Normally every weekday morning, I tune into the 2-hour sports debate show, "First Take" on ESPN. This morning I witnessed something that disturbed me to my core, and it's something that has become all too prevalent over the past decade or so.
The two journalists who debate topics on this particular show are Stephen A. Smith and Skip Bayless. The topic that started this whole fiasco dealt with 4 university of Alabama football players that had been suspended from the team after at least two of them were implicated in an assault/burglary. These young men were charged, not convicted. They hadn't yet even seen a courtroom yet Mr. Smith took it upon himself to hold up his 2nd-hand copy of the incident and read all 4 of their names loudly while staring angrily into the camera.
What makes me sick to my stomach about this kind of behavior is what I call the, "Nancy Grace" tactic. You see, Ms. Grace likes to find cases that either haven't yet seen trial or are currently holding proceedings....and then pass judgment herself on the defendants. You see, she can get away with this kind of thing by making full and strategic uses of the words, "allegedly" and "charged". This is the tactic that Mr. Smith used on that show this morning.
Basically, a journalist can say just about anything they like concerning the case and the defendant....so long as they use either or both of those two terms in doing so.
It has to stop.
I realize that a large majority of cases that make it to the national level of the press are "slam-dunk" cases, but what about the ones that aren't? What about the times they get it wrong? What happens after someone's name has been smeared all over the front page of the paper, only to be exonerated of all charges later on? Have you once ever seen a bold-print apology from a major newspaper on the front page detailing how they were wrong in their assumptions?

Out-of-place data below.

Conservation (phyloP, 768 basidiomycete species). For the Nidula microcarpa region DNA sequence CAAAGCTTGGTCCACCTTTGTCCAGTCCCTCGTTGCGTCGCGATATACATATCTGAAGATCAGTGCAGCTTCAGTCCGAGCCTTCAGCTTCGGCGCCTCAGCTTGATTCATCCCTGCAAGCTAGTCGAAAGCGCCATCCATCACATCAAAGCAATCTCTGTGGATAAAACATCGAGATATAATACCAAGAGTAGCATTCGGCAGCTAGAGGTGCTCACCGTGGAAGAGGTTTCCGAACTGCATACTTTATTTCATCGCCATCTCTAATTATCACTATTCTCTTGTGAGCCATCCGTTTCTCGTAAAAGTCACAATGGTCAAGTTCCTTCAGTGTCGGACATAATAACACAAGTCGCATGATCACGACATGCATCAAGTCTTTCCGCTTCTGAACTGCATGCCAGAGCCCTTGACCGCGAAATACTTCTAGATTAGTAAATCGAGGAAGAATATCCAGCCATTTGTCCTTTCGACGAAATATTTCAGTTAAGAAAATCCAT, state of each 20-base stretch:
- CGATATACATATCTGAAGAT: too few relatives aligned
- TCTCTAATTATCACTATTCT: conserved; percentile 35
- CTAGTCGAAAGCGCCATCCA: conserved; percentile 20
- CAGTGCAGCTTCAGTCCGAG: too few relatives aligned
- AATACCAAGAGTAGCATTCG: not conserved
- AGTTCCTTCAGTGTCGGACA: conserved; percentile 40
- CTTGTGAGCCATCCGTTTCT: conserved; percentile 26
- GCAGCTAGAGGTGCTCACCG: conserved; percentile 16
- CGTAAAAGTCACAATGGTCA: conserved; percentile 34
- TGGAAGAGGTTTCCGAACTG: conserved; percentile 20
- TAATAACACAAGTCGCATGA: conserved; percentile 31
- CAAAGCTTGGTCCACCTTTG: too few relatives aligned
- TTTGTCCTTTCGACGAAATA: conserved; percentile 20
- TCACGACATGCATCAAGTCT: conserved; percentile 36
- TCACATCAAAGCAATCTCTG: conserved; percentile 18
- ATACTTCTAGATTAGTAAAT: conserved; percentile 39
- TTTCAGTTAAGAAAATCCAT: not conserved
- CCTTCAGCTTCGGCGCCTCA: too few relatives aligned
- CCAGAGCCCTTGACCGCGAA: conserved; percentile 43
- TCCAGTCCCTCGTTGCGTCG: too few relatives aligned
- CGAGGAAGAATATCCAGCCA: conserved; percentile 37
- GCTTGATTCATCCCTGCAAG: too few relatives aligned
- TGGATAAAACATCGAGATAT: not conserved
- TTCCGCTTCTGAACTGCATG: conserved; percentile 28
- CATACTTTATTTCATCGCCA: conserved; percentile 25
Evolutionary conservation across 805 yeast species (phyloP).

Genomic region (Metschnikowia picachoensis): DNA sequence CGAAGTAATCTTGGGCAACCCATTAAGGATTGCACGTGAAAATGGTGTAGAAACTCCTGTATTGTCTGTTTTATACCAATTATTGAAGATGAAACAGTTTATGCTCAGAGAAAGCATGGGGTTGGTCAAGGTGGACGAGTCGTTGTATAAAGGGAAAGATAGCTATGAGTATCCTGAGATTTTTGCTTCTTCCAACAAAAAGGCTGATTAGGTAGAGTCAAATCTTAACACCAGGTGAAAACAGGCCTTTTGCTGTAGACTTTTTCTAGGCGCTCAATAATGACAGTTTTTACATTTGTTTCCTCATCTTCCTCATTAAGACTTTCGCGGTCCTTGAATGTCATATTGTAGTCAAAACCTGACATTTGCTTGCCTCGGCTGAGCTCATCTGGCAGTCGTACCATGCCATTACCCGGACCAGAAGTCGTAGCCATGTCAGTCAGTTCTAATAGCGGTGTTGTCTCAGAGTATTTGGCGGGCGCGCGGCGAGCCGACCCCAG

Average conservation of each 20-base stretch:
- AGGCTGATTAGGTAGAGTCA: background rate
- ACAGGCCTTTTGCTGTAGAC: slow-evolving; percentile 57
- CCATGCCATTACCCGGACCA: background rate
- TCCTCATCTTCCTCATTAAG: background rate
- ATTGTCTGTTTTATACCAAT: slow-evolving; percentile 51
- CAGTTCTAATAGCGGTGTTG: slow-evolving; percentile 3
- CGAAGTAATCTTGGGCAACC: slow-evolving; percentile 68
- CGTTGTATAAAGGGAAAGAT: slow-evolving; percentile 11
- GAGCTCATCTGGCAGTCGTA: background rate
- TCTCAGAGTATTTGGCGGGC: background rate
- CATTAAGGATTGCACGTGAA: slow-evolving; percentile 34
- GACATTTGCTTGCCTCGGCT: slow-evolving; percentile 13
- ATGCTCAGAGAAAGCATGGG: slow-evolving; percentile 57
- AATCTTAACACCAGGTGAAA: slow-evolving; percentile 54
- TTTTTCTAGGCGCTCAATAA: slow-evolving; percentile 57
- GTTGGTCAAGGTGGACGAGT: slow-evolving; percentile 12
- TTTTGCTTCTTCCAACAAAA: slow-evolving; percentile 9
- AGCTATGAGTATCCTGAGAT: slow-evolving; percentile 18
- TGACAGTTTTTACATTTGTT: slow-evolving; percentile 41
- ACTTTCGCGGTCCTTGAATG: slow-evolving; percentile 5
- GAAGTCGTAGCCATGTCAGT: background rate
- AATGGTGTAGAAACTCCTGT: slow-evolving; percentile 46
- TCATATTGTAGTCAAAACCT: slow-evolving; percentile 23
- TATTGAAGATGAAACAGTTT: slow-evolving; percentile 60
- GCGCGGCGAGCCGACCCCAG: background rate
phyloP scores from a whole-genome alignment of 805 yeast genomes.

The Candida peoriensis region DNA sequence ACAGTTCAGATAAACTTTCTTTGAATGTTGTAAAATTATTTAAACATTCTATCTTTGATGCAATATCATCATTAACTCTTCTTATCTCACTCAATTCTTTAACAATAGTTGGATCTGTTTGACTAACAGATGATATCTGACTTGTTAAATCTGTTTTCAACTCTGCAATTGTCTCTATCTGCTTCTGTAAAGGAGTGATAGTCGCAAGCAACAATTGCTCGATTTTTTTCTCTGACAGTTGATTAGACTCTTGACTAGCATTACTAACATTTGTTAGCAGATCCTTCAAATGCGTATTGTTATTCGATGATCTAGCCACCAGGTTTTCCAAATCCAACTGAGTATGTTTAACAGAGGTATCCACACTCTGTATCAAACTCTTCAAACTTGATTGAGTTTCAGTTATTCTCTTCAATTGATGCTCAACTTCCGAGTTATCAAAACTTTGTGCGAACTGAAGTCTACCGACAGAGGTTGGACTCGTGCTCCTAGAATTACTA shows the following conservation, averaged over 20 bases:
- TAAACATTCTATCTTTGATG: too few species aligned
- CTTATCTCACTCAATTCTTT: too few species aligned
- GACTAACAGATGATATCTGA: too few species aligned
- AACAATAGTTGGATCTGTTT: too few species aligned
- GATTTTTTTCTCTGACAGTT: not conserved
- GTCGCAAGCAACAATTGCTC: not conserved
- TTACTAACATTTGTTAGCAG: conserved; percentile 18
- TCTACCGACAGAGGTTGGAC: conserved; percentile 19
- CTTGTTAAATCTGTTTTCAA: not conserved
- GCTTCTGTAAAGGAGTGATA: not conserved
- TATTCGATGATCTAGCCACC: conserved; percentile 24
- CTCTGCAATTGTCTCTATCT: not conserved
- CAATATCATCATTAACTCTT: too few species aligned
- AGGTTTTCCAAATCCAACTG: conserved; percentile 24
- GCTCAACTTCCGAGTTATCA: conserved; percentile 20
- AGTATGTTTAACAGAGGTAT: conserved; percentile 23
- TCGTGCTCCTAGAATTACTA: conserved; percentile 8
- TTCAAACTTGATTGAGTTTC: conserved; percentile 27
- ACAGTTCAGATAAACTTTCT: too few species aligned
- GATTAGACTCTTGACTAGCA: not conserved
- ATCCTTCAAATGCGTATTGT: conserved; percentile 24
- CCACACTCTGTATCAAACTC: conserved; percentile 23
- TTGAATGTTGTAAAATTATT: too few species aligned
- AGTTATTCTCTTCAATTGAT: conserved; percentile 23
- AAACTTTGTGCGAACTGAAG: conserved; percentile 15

Take the case of Richard Jewell, for example. The media ruined his life, and he passed away from "natural" causes at the ripe old age of....44. Jewell was blamed by every major news outlet for the Olympic Park bombing at the Summer Olympics in Atlanta in 1996. He was later completely exonerated of the crime and (as far as I can find) has never received a formal apology from any of the major networks that smeared his name. In fact, even after Eric Robert Rudolph was convicted and sentenced for the bombing, NBC has still stuck to their story about Jewell...even though they settled in court with him for $500,000.
I understand the importance for freedom of the press, but at what cost? When one freedom is used to infringe upon the rights and freedoms of one or more individuals, there's something seriously wrong.
Welcome to Unexplained Mysteries! Please sign in or create an account to start posting and to access a host of extra features.
No replies to this topic
0 user(s) are reading this topic
0 members, 0 guests, 0 anonymous users